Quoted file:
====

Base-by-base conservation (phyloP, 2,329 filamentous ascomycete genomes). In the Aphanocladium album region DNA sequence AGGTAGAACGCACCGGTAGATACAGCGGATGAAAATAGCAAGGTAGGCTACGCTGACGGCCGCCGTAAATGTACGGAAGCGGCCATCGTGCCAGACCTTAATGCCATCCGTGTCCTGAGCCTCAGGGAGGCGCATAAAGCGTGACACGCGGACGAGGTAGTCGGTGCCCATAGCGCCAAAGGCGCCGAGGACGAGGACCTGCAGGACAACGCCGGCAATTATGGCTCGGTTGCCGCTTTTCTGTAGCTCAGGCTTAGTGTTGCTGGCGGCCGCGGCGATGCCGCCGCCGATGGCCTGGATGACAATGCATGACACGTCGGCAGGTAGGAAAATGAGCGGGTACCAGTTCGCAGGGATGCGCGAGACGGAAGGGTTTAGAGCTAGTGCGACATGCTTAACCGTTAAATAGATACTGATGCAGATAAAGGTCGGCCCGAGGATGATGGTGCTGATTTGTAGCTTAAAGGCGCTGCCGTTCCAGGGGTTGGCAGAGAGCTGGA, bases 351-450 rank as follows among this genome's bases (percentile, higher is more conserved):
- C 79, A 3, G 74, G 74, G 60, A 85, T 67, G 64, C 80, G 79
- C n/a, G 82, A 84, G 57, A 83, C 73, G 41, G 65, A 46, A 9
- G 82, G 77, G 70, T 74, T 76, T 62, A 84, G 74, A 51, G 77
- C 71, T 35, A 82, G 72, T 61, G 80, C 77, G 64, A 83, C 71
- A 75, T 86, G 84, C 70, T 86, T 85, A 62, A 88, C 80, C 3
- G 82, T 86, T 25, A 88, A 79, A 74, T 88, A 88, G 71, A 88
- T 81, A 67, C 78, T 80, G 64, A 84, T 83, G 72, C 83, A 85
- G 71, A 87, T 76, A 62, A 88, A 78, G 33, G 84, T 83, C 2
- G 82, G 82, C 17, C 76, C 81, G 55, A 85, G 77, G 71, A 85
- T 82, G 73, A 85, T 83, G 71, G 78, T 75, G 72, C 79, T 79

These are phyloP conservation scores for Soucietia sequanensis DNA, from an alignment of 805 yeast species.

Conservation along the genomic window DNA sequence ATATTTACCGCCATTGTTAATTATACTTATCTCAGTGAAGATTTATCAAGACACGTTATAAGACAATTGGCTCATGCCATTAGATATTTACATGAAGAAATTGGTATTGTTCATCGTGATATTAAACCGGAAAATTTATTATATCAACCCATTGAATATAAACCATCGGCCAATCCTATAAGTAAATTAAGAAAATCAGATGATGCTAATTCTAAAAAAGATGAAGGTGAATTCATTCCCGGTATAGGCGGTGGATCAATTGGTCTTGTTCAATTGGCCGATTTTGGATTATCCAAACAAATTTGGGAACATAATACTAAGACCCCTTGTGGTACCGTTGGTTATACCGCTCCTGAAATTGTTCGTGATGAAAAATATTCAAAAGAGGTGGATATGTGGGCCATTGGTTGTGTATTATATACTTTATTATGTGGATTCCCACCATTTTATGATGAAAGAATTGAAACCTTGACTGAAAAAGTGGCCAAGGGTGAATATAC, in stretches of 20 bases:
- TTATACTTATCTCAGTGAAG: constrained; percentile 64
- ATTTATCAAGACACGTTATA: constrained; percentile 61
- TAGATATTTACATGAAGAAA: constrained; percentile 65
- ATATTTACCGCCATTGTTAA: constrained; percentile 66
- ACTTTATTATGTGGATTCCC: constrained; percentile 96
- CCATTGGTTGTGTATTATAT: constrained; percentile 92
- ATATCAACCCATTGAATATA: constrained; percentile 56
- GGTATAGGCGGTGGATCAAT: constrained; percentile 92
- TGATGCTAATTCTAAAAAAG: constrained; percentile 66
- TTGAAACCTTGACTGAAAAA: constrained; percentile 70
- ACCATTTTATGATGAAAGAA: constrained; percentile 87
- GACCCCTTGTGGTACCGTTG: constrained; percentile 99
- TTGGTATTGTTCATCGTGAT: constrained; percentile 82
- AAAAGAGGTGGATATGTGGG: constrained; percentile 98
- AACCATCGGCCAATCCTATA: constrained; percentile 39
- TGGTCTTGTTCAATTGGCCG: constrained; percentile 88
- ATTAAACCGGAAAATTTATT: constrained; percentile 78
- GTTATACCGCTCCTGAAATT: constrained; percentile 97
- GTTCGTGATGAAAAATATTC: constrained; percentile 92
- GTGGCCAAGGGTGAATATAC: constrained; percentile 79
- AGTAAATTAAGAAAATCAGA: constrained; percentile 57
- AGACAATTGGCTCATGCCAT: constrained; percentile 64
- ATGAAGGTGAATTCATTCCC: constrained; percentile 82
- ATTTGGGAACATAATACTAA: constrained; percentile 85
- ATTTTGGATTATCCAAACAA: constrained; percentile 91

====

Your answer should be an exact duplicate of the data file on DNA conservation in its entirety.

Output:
Base-by-base conservation (phyloP, 2,329 filamentous ascomycete genomes). In the Aphanocladium album region DNA sequence AGGTAGAACGCACCGGTAGATACAGCGGATGAAAATAGCAAGGTAGGCTACGCTGACGGCCGCCGTAAATGTACGGAAGCGGCCATCGTGCCAGACCTTAATGCCATCCGTGTCCTGAGCCTCAGGGAGGCGCATAAAGCGTGACACGCGGACGAGGTAGTCGGTGCCCATAGCGCCAAAGGCGCCGAGGACGAGGACCTGCAGGACAACGCCGGCAATTATGGCTCGGTTGCCGCTTTTCTGTAGCTCAGGCTTAGTGTTGCTGGCGGCCGCGGCGATGCCGCCGCCGATGGCCTGGATGACAATGCATGACACGTCGGCAGGTAGGAAAATGAGCGGGTACCAGTTCGCAGGGATGCGCGAGACGGAAGGGTTTAGAGCTAGTGCGACATGCTTAACCGTTAAATAGATACTGATGCAGATAAAGGTCGGCCCGAGGATGATGGTGCTGATTTGTAGCTTAAAGGCGCTGCCGTTCCAGGGGTTGGCAGAGAGCTGGA, bases 351-450 rank as follows among this genome's bases (percentile, higher is more conserved):
- C 79, A 3, G 74, G 74, G 60, A 85, T 67, G 64, C 80, G 79
- C n/a, G 82, A 84, G 57, A 83, C 73, G 41, G 65, A 46, A 9
- G 82, G 77, G 70, T 74, T 76, T 62, A 84, G 74, A 51, G 77
- C 71, T 35, A 82, G 72, T 61, G 80, C 77, G 64, A 83, C 71
- A 75, T 86, G 84, C 70, T 86, T 85, A 62, A 88, C 80, C 3
- G 82, T 86, T 25, A 88, A 79, A 74, T 88, A 88, G 71, A 88
- T 81, A 67, C 78, T 80, G 64, A 84, T 83, G 72, C 83, A 85
- G 71, A 87, T 76, A 62, A 88, A 78, G 33, G 84, T 83, C 2
- G 82, G 82, C 17, C 76, C 81, G 55, A 85, G 77, G 71, A 85
- T 82, G 73, A 85, T 83, G 71, G 78, T 75, G 72, C 79, T 79

These are phyloP conservation scores for Soucietia sequanensis DNA, from an alignment of 805 yeast species.

Conservation along the genomic window DNA sequence ATATTTACCGCCATTGTTAATTATACTTATCTCAGTGAAGATTTATCAAGACACGTTATAAGACAATTGGCTCATGCCATTAGATATTTACATGAAGAAATTGGTATTGTTCATCGTGATATTAAACCGGAAAATTTATTATATCAACCCATTGAATATAAACCATCGGCCAATCCTATAAGTAAATTAAGAAAATCAGATGATGCTAATTCTAAAAAAGATGAAGGTGAATTCATTCCCGGTATAGGCGGTGGATCAATTGGTCTTGTTCAATTGGCCGATTTTGGATTATCCAAACAAATTTGGGAACATAATACTAAGACCCCTTGTGGTACCGTTGGTTATACCGCTCCTGAAATTGTTCGTGATGAAAAATATTCAAAAGAGGTGGATATGTGGGCCATTGGTTGTGTATTATATACTTTATTATGTGGATTCCCACCATTTTATGATGAAAGAATTGAAACCTTGACTGAAAAAGTGGCCAAGGGTGAATATAC, in stretches of 20 bases:
- TTATACTTATCTCAGTGAAG: constrained; percentile 64
- ATTTATCAAGACACGTTATA: constrained; percentile 61
- TAGATATTTACATGAAGAAA: constrained; percentile 65
- ATATTTACCGCCATTGTTAA: constrained; percentile 66
- ACTTTATTATGTGGATTCCC: constrained; percentile 96
- CCATTGGTTGTGTATTATAT: constrained; percentile 92
- ATATCAACCCATTGAATATA: constrained; percentile 56
- GGTATAGGCGGTGGATCAAT: constrained; percentile 92
- TGATGCTAATTCTAAAAAAG: constrained; percentile 66
- TTGAAACCTTGACTGAAAAA: constrained; percentile 70
- ACCATTTTATGATGAAAGAA: constrained; percentile 87
- GACCCCTTGTGGTACCGTTG: constrained; percentile 99
- TTGGTATTGTTCATCGTGAT: constrained; percentile 82
- AAAAGAGGTGGATATGTGGG: constrained; percentile 98
- AACCATCGGCCAATCCTATA: constrained; percentile 39
- TGGTCTTGTTCAATTGGCCG: constrained; percentile 88
- ATTAAACCGGAAAATTTATT: constrained; percentile 78
- GTTATACCGCTCCTGAAATT: constrained; percentile 97
- GTTCGTGATGAAAAATATTC: constrained; percentile 92
- GTGGCCAAGGGTGAATATAC: constrained; percentile 79
- AGTAAATTAAGAAAATCAGA: constrained; percentile 57
- AGACAATTGGCTCATGCCAT: constrained; percentile 64
- ATGAAGGTGAATTCATTCCC: constrained; percentile 82
- ATTTGGGAACATAATACTAA: constrained; percentile 85
- ATTTTGGATTATCCAAACAA: constrained; percentile 91